Humility is something all church leaders need—and by humility, I mean something more than just a humiliating experience. It should be a frame of mind, an approach to the world that opens us up to learn what the Spirit has to teach us.
Scientists do want to get the facts right and to accurately investigate the natural world, but even more so, the ones in your pews—especially those on who sit on your boards, teach Sunday school, or volunteer with your youth—really want to be recognized not just as scientists, but as equal partners in the body of Christ. They want to be of service to the church.
Science is not the center of the church, and never should be. But let me get back to that courtyard renovation at my church—a half block from North Carolina State University, which trains more STEM professionals than any other school in the state. If we are not taking the science they are teaching seriously, they will not take us seriously.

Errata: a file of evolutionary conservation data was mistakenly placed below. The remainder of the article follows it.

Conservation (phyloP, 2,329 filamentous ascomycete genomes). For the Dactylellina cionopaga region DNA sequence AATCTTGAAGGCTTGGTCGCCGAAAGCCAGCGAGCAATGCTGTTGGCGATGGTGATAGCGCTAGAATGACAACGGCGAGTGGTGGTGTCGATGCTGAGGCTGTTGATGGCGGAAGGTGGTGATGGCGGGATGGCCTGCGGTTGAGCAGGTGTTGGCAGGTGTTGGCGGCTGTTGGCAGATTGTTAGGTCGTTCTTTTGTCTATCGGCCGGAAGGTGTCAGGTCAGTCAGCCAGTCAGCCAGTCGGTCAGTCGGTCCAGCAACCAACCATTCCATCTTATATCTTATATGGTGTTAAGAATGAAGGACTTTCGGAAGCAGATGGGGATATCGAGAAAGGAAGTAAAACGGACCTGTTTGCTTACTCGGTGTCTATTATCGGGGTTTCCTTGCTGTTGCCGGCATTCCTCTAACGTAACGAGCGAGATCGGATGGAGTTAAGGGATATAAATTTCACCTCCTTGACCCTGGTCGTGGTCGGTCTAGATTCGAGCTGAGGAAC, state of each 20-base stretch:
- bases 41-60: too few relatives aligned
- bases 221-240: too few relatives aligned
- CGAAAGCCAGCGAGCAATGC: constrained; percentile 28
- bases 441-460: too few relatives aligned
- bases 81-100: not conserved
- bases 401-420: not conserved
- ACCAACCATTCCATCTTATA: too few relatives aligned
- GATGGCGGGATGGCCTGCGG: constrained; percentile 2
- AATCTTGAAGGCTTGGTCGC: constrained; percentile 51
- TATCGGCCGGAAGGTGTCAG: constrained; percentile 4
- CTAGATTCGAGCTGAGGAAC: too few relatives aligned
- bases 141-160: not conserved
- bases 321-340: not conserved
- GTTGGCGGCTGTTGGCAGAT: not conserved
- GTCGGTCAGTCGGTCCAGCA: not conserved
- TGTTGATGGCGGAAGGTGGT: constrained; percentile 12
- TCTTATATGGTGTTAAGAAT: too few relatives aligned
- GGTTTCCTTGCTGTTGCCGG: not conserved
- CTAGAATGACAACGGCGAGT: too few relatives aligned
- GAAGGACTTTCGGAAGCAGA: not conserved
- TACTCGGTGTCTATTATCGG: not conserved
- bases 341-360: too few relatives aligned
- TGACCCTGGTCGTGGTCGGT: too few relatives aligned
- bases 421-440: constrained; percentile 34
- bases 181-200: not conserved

There’s been a longstanding warfare thesis about the alleged rivalry between faith and science. But in the words of historian Ron Numbers, it’s “more propaganda than history.”
In recent decades, many interesting studies have examined how religion and faith help us deal with stress, loss, and trauma. Events as different as 9/11, near-death experiences, and caring for someone with cancer have been studied.